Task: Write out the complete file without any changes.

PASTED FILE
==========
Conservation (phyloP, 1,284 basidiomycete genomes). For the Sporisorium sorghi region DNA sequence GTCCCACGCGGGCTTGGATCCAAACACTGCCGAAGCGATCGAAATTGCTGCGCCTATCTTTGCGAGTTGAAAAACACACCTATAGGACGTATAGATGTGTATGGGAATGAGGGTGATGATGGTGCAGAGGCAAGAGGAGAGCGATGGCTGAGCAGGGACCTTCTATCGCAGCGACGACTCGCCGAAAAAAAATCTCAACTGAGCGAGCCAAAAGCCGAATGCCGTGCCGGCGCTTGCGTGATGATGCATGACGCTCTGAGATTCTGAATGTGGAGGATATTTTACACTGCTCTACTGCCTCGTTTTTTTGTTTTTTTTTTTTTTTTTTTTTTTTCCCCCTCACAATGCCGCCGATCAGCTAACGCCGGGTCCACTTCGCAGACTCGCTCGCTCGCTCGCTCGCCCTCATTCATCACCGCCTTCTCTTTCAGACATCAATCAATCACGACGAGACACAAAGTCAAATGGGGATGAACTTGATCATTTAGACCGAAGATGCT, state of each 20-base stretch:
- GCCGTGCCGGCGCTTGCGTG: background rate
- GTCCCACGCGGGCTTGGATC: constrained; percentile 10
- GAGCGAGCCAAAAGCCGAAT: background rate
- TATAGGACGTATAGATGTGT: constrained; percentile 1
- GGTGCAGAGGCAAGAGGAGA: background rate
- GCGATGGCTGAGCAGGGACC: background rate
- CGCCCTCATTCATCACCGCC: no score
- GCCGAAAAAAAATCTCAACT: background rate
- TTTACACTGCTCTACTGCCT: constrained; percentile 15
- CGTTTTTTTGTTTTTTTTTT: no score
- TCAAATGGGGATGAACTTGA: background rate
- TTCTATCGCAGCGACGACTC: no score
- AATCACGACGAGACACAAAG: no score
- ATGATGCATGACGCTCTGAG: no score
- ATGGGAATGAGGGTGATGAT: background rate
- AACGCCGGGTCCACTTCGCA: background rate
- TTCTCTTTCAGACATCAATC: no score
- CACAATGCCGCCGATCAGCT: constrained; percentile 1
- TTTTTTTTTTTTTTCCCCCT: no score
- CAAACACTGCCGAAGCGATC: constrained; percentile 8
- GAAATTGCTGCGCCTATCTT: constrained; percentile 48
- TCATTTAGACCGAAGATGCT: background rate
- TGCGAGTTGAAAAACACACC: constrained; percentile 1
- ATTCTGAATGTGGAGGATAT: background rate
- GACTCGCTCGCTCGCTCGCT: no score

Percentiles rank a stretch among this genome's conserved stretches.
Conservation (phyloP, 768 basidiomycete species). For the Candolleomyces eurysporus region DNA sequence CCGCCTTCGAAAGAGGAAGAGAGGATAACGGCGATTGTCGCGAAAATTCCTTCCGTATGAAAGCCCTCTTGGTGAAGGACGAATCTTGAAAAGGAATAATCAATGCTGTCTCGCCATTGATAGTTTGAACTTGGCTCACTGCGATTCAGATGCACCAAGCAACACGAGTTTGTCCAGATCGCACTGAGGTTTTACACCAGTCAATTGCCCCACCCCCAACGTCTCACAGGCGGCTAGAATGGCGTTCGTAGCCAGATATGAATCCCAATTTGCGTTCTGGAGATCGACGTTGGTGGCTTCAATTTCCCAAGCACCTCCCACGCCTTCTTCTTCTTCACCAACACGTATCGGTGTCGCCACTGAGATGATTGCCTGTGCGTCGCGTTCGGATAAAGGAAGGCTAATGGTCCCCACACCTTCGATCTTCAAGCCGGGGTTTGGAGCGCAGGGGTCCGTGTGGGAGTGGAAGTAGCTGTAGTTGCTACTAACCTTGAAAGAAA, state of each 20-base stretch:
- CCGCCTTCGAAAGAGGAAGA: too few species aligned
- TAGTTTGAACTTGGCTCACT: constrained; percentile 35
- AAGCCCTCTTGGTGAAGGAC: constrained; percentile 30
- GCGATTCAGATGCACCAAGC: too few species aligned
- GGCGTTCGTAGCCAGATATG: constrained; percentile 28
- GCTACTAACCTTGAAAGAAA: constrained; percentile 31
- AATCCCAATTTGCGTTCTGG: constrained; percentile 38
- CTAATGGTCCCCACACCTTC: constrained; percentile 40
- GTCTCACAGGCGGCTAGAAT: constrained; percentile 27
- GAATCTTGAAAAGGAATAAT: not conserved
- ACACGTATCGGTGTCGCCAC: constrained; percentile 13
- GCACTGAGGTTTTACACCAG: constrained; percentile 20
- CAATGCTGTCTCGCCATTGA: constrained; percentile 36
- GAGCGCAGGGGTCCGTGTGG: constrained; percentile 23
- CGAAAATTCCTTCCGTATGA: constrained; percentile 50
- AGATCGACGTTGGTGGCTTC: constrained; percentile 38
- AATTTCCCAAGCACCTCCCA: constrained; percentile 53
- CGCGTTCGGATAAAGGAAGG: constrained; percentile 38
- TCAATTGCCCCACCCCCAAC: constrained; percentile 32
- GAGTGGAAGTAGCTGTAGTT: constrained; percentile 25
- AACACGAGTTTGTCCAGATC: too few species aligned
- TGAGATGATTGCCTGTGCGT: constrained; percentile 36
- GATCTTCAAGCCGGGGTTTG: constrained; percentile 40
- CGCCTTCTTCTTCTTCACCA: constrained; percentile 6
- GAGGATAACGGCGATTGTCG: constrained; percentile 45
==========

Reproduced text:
Conservation (phyloP, 1,284 basidiomycete genomes). For the Sporisorium sorghi region DNA sequence GTCCCACGCGGGCTTGGATCCAAACACTGCCGAAGCGATCGAAATTGCTGCGCCTATCTTTGCGAGTTGAAAAACACACCTATAGGACGTATAGATGTGTATGGGAATGAGGGTGATGATGGTGCAGAGGCAAGAGGAGAGCGATGGCTGAGCAGGGACCTTCTATCGCAGCGACGACTCGCCGAAAAAAAATCTCAACTGAGCGAGCCAAAAGCCGAATGCCGTGCCGGCGCTTGCGTGATGATGCATGACGCTCTGAGATTCTGAATGTGGAGGATATTTTACACTGCTCTACTGCCTCGTTTTTTTGTTTTTTTTTTTTTTTTTTTTTTTTCCCCCTCACAATGCCGCCGATCAGCTAACGCCGGGTCCACTTCGCAGACTCGCTCGCTCGCTCGCTCGCCCTCATTCATCACCGCCTTCTCTTTCAGACATCAATCAATCACGACGAGACACAAAGTCAAATGGGGATGAACTTGATCATTTAGACCGAAGATGCT, state of each 20-base stretch:
- GCCGTGCCGGCGCTTGCGTG: background rate
- GTCCCACGCGGGCTTGGATC: constrained; percentile 10
- GAGCGAGCCAAAAGCCGAAT: background rate
- TATAGGACGTATAGATGTGT: constrained; percentile 1
- GGTGCAGAGGCAAGAGGAGA: background rate
- GCGATGGCTGAGCAGGGACC: background rate
- CGCCCTCATTCATCACCGCC: no score
- GCCGAAAAAAAATCTCAACT: background rate
- TTTACACTGCTCTACTGCCT: constrained; percentile 15
- CGTTTTTTTGTTTTTTTTTT: no score
- TCAAATGGGGATGAACTTGA: background rate
- TTCTATCGCAGCGACGACTC: no score
- AATCACGACGAGACACAAAG: no score
- ATGATGCATGACGCTCTGAG: no score
- ATGGGAATGAGGGTGATGAT: background rate
- AACGCCGGGTCCACTTCGCA: background rate
- TTCTCTTTCAGACATCAATC: no score
- CACAATGCCGCCGATCAGCT: constrained; percentile 1
- TTTTTTTTTTTTTTCCCCCT: no score
- CAAACACTGCCGAAGCGATC: constrained; percentile 8
- GAAATTGCTGCGCCTATCTT: constrained; percentile 48
- TCATTTAGACCGAAGATGCT: background rate
- TGCGAGTTGAAAAACACACC: constrained; percentile 1
- ATTCTGAATGTGGAGGATAT: background rate
- GACTCGCTCGCTCGCTCGCT: no score

Percentiles rank a stretch among this genome's conserved stretches.
Conservation (phyloP, 768 basidiomycete species). For the Candolleomyces eurysporus region DNA sequence CCGCCTTCGAAAGAGGAAGAGAGGATAACGGCGATTGTCGCGAAAATTCCTTCCGTATGAAAGCCCTCTTGGTGAAGGACGAATCTTGAAAAGGAATAATCAATGCTGTCTCGCCATTGATAGTTTGAACTTGGCTCACTGCGATTCAGATGCACCAAGCAACACGAGTTTGTCCAGATCGCACTGAGGTTTTACACCAGTCAATTGCCCCACCCCCAACGTCTCACAGGCGGCTAGAATGGCGTTCGTAGCCAGATATGAATCCCAATTTGCGTTCTGGAGATCGACGTTGGTGGCTTCAATTTCCCAAGCACCTCCCACGCCTTCTTCTTCTTCACCAACACGTATCGGTGTCGCCACTGAGATGATTGCCTGTGCGTCGCGTTCGGATAAAGGAAGGCTAATGGTCCCCACACCTTCGATCTTCAAGCCGGGGTTTGGAGCGCAGGGGTCCGTGTGGGAGTGGAAGTAGCTGTAGTTGCTACTAACCTTGAAAGAAA, state of each 20-base stretch:
- CCGCCTTCGAAAGAGGAAGA: too few species aligned
- TAGTTTGAACTTGGCTCACT: constrained; percentile 35
- AAGCCCTCTTGGTGAAGGAC: constrained; percentile 30
- GCGATTCAGATGCACCAAGC: too few species aligned
- GGCGTTCGTAGCCAGATATG: constrained; percentile 28
- GCTACTAACCTTGAAAGAAA: constrained; percentile 31
- AATCCCAATTTGCGTTCTGG: constrained; percentile 38
- CTAATGGTCCCCACACCTTC: constrained; percentile 40
- GTCTCACAGGCGGCTAGAAT: constrained; percentile 27
- GAATCTTGAAAAGGAATAAT: not conserved
- ACACGTATCGGTGTCGCCAC: constrained; percentile 13
- GCACTGAGGTTTTACACCAG: constrained; percentile 20
- CAATGCTGTCTCGCCATTGA: constrained; percentile 36
- GAGCGCAGGGGTCCGTGTGG: constrained; percentile 23
- CGAAAATTCCTTCCGTATGA: constrained; percentile 50
- AGATCGACGTTGGTGGCTTC: constrained; percentile 38
- AATTTCCCAAGCACCTCCCA: constrained; percentile 53
- CGCGTTCGGATAAAGGAAGG: constrained; percentile 38
- TCAATTGCCCCACCCCCAAC: constrained; percentile 32
- GAGTGGAAGTAGCTGTAGTT: constrained; percentile 25
- AACACGAGTTTGTCCAGATC: too few species aligned
- TGAGATGATTGCCTGTGCGT: constrained; percentile 36
- GATCTTCAAGCCGGGGTTTG: constrained; percentile 40
- CGCCTTCTTCTTCTTCACCA: constrained; percentile 6
- GAGGATAACGGCGATTGTCG: constrained; percentile 45